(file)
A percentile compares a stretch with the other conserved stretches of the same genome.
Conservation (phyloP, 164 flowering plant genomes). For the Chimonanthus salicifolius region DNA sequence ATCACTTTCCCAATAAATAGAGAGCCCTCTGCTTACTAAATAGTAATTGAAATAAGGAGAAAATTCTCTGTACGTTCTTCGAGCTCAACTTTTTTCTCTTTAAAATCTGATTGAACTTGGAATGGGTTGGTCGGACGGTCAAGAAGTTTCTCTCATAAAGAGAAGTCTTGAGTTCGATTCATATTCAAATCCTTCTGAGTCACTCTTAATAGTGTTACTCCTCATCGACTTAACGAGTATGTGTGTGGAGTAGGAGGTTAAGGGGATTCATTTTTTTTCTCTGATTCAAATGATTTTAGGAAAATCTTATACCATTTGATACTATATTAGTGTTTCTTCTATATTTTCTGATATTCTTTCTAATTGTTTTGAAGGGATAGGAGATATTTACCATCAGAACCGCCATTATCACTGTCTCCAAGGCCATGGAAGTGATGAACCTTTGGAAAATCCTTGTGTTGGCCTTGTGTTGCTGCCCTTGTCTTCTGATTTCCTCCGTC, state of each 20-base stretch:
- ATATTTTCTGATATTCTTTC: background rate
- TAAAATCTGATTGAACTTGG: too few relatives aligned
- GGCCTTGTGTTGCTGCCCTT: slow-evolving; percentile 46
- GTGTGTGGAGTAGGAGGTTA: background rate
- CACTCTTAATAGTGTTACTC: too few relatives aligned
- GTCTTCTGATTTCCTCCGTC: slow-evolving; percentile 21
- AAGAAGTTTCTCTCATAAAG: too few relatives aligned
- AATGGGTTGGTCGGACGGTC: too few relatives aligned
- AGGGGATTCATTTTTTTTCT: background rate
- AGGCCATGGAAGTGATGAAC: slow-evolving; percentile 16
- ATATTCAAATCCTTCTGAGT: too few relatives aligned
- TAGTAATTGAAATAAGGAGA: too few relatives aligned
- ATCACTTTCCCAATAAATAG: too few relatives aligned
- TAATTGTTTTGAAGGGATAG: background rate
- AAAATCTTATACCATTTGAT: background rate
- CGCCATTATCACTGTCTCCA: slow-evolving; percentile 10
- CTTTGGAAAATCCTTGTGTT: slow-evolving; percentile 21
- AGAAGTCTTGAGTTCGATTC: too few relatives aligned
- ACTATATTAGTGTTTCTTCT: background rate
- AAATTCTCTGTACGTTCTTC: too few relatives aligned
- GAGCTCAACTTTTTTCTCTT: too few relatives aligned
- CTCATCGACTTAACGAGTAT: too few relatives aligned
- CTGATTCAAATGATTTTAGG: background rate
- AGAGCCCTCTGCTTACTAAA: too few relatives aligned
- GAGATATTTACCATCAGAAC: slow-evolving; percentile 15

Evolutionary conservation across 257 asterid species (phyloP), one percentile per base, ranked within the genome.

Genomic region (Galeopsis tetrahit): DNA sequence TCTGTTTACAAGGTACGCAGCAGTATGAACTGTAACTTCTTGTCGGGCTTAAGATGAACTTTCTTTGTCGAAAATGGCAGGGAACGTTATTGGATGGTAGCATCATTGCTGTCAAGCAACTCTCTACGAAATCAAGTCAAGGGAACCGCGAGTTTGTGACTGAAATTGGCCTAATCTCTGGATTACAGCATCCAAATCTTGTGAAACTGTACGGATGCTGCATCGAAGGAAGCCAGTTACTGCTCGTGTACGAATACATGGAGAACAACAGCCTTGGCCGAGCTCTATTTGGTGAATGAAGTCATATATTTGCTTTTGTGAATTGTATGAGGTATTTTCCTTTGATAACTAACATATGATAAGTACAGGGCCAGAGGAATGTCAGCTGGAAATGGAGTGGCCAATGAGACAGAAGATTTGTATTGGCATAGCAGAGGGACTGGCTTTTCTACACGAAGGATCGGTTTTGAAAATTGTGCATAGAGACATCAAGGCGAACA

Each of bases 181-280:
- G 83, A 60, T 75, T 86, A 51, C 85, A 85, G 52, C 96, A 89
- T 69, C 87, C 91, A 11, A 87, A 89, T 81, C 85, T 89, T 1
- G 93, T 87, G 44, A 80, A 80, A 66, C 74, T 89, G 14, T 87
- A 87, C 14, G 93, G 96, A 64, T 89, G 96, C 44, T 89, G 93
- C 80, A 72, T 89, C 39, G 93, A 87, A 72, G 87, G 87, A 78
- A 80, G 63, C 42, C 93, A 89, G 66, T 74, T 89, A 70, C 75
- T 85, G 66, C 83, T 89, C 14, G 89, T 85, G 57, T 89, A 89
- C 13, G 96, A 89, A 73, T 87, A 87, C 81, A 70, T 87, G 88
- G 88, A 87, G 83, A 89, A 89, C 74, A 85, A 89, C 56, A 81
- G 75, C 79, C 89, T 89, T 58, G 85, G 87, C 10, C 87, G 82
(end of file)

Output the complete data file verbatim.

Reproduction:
A percentile compares a stretch with the other conserved stretches of the same genome.
Conservation (phyloP, 164 flowering plant genomes). For the Chimonanthus salicifolius region DNA sequence ATCACTTTCCCAATAAATAGAGAGCCCTCTGCTTACTAAATAGTAATTGAAATAAGGAGAAAATTCTCTGTACGTTCTTCGAGCTCAACTTTTTTCTCTTTAAAATCTGATTGAACTTGGAATGGGTTGGTCGGACGGTCAAGAAGTTTCTCTCATAAAGAGAAGTCTTGAGTTCGATTCATATTCAAATCCTTCTGAGTCACTCTTAATAGTGTTACTCCTCATCGACTTAACGAGTATGTGTGTGGAGTAGGAGGTTAAGGGGATTCATTTTTTTTCTCTGATTCAAATGATTTTAGGAAAATCTTATACCATTTGATACTATATTAGTGTTTCTTCTATATTTTCTGATATTCTTTCTAATTGTTTTGAAGGGATAGGAGATATTTACCATCAGAACCGCCATTATCACTGTCTCCAAGGCCATGGAAGTGATGAACCTTTGGAAAATCCTTGTGTTGGCCTTGTGTTGCTGCCCTTGTCTTCTGATTTCCTCCGTC, state of each 20-base stretch:
- ATATTTTCTGATATTCTTTC: background rate
- TAAAATCTGATTGAACTTGG: too few relatives aligned
- GGCCTTGTGTTGCTGCCCTT: slow-evolving; percentile 46
- GTGTGTGGAGTAGGAGGTTA: background rate
- CACTCTTAATAGTGTTACTC: too few relatives aligned
- GTCTTCTGATTTCCTCCGTC: slow-evolving; percentile 21
- AAGAAGTTTCTCTCATAAAG: too few relatives aligned
- AATGGGTTGGTCGGACGGTC: too few relatives aligned
- AGGGGATTCATTTTTTTTCT: background rate
- AGGCCATGGAAGTGATGAAC: slow-evolving; percentile 16
- ATATTCAAATCCTTCTGAGT: too few relatives aligned
- TAGTAATTGAAATAAGGAGA: too few relatives aligned
- ATCACTTTCCCAATAAATAG: too few relatives aligned
- TAATTGTTTTGAAGGGATAG: background rate
- AAAATCTTATACCATTTGAT: background rate
- CGCCATTATCACTGTCTCCA: slow-evolving; percentile 10
- CTTTGGAAAATCCTTGTGTT: slow-evolving; percentile 21
- AGAAGTCTTGAGTTCGATTC: too few relatives aligned
- ACTATATTAGTGTTTCTTCT: background rate
- AAATTCTCTGTACGTTCTTC: too few relatives aligned
- GAGCTCAACTTTTTTCTCTT: too few relatives aligned
- CTCATCGACTTAACGAGTAT: too few relatives aligned
- CTGATTCAAATGATTTTAGG: background rate
- AGAGCCCTCTGCTTACTAAA: too few relatives aligned
- GAGATATTTACCATCAGAAC: slow-evolving; percentile 15

Evolutionary conservation across 257 asterid species (phyloP), one percentile per base, ranked within the genome.

Genomic region (Galeopsis tetrahit): DNA sequence TCTGTTTACAAGGTACGCAGCAGTATGAACTGTAACTTCTTGTCGGGCTTAAGATGAACTTTCTTTGTCGAAAATGGCAGGGAACGTTATTGGATGGTAGCATCATTGCTGTCAAGCAACTCTCTACGAAATCAAGTCAAGGGAACCGCGAGTTTGTGACTGAAATTGGCCTAATCTCTGGATTACAGCATCCAAATCTTGTGAAACTGTACGGATGCTGCATCGAAGGAAGCCAGTTACTGCTCGTGTACGAATACATGGAGAACAACAGCCTTGGCCGAGCTCTATTTGGTGAATGAAGTCATATATTTGCTTTTGTGAATTGTATGAGGTATTTTCCTTTGATAACTAACATATGATAAGTACAGGGCCAGAGGAATGTCAGCTGGAAATGGAGTGGCCAATGAGACAGAAGATTTGTATTGGCATAGCAGAGGGACTGGCTTTTCTACACGAAGGATCGGTTTTGAAAATTGTGCATAGAGACATCAAGGCGAACA

Each of bases 181-280:
- G 83, A 60, T 75, T 86, A 51, C 85, A 85, G 52, C 96, A 89
- T 69, C 87, C 91, A 11, A 87, A 89, T 81, C 85, T 89, T 1
- G 93, T 87, G 44, A 80, A 80, A 66, C 74, T 89, G 14, T 87
- A 87, C 14, G 93, G 96, A 64, T 89, G 96, C 44, T 89, G 93
- C 80, A 72, T 89, C 39, G 93, A 87, A 72, G 87, G 87, A 78
- A 80, G 63, C 42, C 93, A 89, G 66, T 74, T 89, A 70, C 75
- T 85, G 66, C 83, T 89, C 14, G 89, T 85, G 57, T 89, A 89
- C 13, G 96, A 89, A 73, T 87, A 87, C 81, A 70, T 87, G 88
- G 88, A 87, G 83, A 89, A 89, C 74, A 85, A 89, C 56, A 81
- G 75, C 79, C 89, T 89, T 58, G 85, G 87, C 10, C 87, G 82